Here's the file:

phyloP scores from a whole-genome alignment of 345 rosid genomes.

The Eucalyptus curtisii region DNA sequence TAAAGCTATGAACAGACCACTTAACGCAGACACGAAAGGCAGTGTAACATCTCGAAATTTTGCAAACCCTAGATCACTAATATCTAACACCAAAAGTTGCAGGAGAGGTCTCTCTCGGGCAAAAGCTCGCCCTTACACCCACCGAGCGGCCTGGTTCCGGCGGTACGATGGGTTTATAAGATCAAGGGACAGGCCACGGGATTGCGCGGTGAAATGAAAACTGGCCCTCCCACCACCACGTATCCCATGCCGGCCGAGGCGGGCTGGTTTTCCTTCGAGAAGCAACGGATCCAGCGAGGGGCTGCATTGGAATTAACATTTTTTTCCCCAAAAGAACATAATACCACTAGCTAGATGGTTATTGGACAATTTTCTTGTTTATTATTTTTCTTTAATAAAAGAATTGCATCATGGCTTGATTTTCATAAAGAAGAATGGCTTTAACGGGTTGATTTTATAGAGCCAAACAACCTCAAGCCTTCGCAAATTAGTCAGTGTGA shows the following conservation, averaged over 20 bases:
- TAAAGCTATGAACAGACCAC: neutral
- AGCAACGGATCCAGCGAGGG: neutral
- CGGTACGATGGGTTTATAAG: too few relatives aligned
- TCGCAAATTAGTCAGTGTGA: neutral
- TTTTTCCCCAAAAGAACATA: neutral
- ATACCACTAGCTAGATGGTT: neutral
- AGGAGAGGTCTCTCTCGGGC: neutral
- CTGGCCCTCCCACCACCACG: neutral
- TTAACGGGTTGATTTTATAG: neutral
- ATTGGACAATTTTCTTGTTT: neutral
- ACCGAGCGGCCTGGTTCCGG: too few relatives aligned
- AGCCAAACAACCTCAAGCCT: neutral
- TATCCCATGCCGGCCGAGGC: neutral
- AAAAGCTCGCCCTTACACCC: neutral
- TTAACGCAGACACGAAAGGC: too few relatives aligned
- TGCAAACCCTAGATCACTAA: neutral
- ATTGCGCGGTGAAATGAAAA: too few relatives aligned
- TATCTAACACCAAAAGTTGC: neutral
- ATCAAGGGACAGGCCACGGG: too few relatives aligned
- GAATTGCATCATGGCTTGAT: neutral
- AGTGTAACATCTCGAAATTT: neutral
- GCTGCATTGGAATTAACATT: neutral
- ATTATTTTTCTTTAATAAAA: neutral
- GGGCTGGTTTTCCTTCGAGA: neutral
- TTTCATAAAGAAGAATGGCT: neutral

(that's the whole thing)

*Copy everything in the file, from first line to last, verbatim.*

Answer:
phyloP scores from a whole-genome alignment of 345 rosid genomes.

The Eucalyptus curtisii region DNA sequence TAAAGCTATGAACAGACCACTTAACGCAGACACGAAAGGCAGTGTAACATCTCGAAATTTTGCAAACCCTAGATCACTAATATCTAACACCAAAAGTTGCAGGAGAGGTCTCTCTCGGGCAAAAGCTCGCCCTTACACCCACCGAGCGGCCTGGTTCCGGCGGTACGATGGGTTTATAAGATCAAGGGACAGGCCACGGGATTGCGCGGTGAAATGAAAACTGGCCCTCCCACCACCACGTATCCCATGCCGGCCGAGGCGGGCTGGTTTTCCTTCGAGAAGCAACGGATCCAGCGAGGGGCTGCATTGGAATTAACATTTTTTTCCCCAAAAGAACATAATACCACTAGCTAGATGGTTATTGGACAATTTTCTTGTTTATTATTTTTCTTTAATAAAAGAATTGCATCATGGCTTGATTTTCATAAAGAAGAATGGCTTTAACGGGTTGATTTTATAGAGCCAAACAACCTCAAGCCTTCGCAAATTAGTCAGTGTGA shows the following conservation, averaged over 20 bases:
- TAAAGCTATGAACAGACCAC: neutral
- AGCAACGGATCCAGCGAGGG: neutral
- CGGTACGATGGGTTTATAAG: too few relatives aligned
- TCGCAAATTAGTCAGTGTGA: neutral
- TTTTTCCCCAAAAGAACATA: neutral
- ATACCACTAGCTAGATGGTT: neutral
- AGGAGAGGTCTCTCTCGGGC: neutral
- CTGGCCCTCCCACCACCACG: neutral
- TTAACGGGTTGATTTTATAG: neutral
- ATTGGACAATTTTCTTGTTT: neutral
- ACCGAGCGGCCTGGTTCCGG: too few relatives aligned
- AGCCAAACAACCTCAAGCCT: neutral
- TATCCCATGCCGGCCGAGGC: neutral
- AAAAGCTCGCCCTTACACCC: neutral
- TTAACGCAGACACGAAAGGC: too few relatives aligned
- TGCAAACCCTAGATCACTAA: neutral
- ATTGCGCGGTGAAATGAAAA: too few relatives aligned
- TATCTAACACCAAAAGTTGC: neutral
- ATCAAGGGACAGGCCACGGG: too few relatives aligned
- GAATTGCATCATGGCTTGAT: neutral
- AGTGTAACATCTCGAAATTT: neutral
- GCTGCATTGGAATTAACATT: neutral
- ATTATTTTTCTTTAATAAAA: neutral
- GGGCTGGTTTTCCTTCGAGA: neutral
- TTTCATAAAGAAGAATGGCT: neutral